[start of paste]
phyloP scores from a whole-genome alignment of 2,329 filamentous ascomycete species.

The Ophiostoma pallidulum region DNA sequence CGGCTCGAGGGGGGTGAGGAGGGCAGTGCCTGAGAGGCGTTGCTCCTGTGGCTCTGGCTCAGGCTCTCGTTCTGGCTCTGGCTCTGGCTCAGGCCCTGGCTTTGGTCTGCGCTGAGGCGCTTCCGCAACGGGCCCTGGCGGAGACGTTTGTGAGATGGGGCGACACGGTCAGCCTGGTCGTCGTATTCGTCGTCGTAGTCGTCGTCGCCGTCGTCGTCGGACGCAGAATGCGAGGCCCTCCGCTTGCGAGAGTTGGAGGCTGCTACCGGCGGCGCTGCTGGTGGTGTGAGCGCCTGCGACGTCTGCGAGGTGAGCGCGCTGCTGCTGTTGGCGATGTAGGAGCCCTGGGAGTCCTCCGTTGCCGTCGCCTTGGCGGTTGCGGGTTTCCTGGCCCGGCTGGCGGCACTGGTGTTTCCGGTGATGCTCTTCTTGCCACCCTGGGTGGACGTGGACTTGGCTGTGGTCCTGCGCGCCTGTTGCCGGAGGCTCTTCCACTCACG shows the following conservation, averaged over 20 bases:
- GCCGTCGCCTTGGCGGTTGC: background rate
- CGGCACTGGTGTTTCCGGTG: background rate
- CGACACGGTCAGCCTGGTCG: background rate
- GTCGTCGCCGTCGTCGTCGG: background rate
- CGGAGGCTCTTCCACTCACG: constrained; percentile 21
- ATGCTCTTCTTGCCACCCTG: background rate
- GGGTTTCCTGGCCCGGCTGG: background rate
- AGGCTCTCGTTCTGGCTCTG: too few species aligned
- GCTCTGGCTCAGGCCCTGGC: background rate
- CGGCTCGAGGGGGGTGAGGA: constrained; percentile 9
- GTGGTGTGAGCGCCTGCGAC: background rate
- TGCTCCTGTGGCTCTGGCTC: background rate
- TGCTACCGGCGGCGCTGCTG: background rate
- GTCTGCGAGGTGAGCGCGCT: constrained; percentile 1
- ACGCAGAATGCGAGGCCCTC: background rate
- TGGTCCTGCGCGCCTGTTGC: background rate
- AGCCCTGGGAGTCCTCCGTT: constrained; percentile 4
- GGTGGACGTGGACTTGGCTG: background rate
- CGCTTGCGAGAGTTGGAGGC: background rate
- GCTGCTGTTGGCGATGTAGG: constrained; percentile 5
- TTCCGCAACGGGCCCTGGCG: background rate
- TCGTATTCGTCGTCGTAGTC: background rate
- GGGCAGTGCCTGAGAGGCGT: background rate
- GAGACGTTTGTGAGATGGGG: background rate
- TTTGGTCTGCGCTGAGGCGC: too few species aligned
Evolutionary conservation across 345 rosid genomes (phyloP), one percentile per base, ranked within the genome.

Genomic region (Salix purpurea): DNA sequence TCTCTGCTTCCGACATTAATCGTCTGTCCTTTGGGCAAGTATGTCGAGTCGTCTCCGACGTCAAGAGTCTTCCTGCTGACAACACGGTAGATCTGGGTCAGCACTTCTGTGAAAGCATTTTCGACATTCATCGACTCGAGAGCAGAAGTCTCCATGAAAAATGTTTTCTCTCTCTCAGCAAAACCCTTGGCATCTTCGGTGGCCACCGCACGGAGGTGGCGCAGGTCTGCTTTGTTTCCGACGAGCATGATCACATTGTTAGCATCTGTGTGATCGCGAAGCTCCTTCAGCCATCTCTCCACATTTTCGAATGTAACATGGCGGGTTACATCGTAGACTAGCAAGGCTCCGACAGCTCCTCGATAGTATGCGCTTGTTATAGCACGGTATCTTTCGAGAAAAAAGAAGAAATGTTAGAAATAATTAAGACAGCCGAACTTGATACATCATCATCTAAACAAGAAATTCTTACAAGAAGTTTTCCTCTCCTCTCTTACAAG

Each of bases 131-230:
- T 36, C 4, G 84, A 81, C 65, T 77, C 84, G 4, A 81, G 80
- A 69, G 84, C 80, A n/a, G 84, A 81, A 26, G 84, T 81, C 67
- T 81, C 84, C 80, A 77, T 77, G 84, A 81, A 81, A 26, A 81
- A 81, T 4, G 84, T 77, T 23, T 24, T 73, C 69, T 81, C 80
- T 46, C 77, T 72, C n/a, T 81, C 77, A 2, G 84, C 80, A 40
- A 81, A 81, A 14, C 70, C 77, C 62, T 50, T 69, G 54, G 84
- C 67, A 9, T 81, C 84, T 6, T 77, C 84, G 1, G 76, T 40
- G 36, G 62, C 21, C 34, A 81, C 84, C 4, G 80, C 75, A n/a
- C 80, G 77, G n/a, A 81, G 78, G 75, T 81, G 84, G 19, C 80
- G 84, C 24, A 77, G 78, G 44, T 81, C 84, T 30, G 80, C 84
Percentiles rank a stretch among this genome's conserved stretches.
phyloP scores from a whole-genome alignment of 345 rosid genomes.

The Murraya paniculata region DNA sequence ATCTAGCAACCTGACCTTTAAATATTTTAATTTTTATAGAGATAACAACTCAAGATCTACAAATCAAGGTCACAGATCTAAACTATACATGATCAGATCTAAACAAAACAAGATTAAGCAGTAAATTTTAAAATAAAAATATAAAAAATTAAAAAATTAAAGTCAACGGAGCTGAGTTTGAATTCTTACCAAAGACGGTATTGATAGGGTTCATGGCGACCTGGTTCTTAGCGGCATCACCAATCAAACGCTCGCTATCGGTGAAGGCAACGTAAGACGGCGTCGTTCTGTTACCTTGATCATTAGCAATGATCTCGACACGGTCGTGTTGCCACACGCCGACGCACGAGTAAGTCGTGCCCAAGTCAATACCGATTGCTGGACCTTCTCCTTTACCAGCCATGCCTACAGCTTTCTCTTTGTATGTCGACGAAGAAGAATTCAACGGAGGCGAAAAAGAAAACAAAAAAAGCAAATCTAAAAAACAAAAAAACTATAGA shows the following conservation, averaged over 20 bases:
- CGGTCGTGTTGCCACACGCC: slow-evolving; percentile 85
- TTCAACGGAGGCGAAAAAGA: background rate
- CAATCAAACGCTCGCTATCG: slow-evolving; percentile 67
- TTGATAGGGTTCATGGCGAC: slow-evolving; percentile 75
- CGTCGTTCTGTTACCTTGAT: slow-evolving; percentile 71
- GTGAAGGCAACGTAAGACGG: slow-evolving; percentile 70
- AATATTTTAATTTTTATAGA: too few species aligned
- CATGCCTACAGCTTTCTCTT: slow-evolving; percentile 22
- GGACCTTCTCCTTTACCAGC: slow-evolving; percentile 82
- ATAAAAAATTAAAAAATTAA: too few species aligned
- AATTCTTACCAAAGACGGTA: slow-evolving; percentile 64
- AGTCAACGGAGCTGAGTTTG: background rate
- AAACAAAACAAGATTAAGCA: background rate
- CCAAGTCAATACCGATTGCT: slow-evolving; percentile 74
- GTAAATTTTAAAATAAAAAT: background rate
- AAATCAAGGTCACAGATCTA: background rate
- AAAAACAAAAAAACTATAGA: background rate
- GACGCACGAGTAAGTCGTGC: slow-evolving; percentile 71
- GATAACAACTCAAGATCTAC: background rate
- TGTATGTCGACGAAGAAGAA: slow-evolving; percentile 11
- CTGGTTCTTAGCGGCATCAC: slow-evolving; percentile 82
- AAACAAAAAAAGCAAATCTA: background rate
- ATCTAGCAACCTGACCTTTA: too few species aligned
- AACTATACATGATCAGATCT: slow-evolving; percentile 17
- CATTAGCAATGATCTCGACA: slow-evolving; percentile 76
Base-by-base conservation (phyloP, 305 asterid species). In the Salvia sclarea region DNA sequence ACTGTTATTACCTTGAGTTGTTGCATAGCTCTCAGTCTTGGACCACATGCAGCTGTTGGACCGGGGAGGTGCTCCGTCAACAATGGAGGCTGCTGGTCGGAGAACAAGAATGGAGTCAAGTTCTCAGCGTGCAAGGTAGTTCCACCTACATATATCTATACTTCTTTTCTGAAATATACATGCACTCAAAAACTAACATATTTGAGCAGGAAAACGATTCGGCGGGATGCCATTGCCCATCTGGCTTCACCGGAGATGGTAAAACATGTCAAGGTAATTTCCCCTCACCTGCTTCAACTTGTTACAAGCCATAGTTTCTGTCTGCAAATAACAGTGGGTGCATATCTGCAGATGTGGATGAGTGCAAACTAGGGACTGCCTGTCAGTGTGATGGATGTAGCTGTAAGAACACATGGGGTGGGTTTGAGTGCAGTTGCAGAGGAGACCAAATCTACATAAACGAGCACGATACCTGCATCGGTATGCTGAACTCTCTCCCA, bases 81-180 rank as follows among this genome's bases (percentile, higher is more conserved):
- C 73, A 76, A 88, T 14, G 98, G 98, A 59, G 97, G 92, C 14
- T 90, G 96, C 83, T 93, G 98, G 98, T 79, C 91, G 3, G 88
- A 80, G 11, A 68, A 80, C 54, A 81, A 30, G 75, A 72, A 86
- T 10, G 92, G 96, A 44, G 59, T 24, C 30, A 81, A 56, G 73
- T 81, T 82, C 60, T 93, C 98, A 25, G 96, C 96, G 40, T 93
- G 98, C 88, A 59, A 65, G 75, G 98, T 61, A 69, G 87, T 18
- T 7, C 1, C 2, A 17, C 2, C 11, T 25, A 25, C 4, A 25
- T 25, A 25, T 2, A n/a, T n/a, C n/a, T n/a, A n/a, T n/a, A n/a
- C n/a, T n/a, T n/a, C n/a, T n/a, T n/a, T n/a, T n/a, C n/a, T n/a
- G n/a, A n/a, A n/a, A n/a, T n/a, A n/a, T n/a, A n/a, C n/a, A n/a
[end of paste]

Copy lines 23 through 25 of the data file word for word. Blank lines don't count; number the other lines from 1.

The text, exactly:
- TTCCGCAACGGGCCCTGGCG: background rate
- TCGTATTCGTCGTCGTAGTC: background rate
- GGGCAGTGCCTGAGAGGCGT: background rate